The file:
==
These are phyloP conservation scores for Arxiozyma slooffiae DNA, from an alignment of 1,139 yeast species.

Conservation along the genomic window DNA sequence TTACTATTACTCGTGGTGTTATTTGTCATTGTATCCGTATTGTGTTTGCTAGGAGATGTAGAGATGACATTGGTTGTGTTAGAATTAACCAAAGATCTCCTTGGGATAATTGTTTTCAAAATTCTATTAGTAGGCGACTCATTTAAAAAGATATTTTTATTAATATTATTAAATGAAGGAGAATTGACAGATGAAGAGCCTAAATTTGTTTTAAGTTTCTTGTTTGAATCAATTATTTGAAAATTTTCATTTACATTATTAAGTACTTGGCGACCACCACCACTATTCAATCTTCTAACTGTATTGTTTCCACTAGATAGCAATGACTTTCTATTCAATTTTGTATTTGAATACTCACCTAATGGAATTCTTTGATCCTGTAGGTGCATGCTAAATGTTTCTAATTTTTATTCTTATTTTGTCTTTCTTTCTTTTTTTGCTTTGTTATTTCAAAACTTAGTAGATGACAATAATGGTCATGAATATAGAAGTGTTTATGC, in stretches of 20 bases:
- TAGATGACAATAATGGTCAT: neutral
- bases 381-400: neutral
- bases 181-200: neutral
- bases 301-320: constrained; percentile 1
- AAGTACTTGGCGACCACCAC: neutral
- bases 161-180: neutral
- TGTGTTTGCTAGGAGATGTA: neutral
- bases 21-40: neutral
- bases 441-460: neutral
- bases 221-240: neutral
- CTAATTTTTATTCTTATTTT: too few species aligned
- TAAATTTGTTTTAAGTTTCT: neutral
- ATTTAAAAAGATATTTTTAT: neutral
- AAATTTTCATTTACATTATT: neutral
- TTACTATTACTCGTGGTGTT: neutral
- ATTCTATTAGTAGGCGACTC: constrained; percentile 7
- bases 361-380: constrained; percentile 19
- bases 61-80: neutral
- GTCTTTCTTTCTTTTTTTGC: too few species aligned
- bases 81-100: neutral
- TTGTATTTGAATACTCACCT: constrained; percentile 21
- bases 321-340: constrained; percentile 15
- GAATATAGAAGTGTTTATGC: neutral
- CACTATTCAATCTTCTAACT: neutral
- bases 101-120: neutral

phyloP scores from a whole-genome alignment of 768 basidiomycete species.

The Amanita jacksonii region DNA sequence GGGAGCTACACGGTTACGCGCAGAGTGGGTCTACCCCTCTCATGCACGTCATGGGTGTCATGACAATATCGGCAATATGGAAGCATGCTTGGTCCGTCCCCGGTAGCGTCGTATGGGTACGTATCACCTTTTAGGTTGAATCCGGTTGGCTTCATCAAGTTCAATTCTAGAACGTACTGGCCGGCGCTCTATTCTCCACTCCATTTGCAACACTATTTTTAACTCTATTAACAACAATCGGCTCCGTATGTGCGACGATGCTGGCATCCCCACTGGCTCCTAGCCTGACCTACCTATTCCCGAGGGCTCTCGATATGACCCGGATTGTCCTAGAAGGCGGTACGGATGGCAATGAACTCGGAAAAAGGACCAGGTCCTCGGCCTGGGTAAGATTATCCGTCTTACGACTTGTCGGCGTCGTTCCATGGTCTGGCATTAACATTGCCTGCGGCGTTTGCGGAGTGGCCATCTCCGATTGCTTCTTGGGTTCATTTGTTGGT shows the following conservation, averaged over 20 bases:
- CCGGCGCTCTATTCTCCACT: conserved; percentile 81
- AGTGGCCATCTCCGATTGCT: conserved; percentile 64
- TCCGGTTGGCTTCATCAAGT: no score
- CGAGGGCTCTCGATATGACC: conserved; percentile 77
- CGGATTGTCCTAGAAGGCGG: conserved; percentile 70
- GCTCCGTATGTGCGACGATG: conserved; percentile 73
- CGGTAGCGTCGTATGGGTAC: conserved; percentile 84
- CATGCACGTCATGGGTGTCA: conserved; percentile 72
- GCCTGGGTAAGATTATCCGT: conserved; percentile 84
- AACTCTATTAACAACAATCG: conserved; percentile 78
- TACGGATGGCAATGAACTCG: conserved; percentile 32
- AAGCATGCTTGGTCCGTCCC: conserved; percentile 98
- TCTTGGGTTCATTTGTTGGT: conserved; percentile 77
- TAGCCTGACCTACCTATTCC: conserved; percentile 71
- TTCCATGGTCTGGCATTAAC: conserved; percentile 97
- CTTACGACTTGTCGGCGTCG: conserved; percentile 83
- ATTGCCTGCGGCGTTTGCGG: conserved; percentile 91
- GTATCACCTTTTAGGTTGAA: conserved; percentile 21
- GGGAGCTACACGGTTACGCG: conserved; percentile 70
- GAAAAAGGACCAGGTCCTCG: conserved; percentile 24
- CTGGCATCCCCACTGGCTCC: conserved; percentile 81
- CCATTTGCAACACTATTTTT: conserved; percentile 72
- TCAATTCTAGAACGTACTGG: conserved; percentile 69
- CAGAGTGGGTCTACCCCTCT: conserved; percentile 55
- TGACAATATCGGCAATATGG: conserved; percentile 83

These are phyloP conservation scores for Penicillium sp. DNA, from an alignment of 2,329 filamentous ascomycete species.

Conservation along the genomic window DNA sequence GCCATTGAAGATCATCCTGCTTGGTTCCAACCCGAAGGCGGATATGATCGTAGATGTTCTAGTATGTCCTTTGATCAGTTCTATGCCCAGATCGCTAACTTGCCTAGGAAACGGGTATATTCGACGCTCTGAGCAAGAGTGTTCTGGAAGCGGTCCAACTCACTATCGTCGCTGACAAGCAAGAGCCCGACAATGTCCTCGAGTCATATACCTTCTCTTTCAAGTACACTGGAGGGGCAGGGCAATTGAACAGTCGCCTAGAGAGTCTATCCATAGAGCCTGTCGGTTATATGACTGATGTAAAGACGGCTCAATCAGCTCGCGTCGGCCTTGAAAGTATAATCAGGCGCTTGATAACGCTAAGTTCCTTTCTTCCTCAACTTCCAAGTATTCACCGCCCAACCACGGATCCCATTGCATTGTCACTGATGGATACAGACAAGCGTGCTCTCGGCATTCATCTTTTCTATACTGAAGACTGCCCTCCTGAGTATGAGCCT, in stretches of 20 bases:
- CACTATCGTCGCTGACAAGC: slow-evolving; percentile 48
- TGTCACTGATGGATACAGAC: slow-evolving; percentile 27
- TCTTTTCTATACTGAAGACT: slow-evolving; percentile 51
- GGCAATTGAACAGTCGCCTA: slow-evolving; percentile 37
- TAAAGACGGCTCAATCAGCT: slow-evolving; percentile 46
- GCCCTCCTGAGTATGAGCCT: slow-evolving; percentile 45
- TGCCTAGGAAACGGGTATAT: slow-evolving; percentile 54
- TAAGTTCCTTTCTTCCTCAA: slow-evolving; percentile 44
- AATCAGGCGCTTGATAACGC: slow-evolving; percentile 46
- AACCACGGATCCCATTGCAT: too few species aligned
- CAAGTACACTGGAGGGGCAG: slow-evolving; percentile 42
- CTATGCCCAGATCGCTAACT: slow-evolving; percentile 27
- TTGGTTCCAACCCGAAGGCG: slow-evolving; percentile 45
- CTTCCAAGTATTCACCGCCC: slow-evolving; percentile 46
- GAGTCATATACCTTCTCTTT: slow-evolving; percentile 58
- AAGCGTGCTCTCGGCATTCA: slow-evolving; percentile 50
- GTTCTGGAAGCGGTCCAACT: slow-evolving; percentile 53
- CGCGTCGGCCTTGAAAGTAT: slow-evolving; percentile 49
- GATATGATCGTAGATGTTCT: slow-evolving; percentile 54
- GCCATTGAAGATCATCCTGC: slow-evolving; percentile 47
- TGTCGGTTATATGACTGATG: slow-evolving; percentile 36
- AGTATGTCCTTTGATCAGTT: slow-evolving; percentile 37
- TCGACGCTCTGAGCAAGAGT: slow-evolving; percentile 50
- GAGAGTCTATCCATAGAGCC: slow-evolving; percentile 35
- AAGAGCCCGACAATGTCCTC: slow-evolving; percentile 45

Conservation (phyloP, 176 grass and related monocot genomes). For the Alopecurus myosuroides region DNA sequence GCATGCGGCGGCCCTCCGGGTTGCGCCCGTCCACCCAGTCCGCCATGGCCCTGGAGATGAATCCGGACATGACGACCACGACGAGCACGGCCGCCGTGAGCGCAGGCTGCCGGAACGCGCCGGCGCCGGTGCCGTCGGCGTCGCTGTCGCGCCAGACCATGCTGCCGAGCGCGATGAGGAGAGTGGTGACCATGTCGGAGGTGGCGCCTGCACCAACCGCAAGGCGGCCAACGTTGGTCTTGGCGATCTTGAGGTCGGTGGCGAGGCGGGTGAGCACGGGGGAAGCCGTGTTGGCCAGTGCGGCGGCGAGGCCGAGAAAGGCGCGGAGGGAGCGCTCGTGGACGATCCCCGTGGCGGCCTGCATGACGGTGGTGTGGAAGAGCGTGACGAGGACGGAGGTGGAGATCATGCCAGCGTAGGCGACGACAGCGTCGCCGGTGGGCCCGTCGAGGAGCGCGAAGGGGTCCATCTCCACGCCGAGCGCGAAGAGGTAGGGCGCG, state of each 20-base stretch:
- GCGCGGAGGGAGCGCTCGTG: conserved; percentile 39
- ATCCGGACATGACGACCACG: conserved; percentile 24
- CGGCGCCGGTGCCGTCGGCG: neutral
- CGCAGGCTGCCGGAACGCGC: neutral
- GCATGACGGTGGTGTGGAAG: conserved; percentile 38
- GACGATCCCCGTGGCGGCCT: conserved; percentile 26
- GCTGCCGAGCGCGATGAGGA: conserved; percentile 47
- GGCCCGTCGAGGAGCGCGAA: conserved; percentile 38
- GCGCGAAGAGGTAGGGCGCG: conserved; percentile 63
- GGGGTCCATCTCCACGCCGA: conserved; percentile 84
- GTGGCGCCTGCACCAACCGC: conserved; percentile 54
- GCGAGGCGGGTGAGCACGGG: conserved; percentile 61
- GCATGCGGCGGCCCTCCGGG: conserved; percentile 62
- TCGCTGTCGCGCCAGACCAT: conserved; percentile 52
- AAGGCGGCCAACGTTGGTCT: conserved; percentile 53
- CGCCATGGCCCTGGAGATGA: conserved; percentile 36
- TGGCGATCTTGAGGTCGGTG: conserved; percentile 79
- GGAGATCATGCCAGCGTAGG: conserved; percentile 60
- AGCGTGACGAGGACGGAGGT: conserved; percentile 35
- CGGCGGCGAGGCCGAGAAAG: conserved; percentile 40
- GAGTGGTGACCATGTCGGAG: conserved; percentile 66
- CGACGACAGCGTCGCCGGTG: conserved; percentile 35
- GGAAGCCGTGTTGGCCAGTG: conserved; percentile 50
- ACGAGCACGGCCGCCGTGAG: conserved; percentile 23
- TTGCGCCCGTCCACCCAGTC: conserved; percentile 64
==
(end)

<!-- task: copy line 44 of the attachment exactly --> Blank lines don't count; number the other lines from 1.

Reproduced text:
- TTCCATGGTCTGGCATTAAC: conserved; percentile 97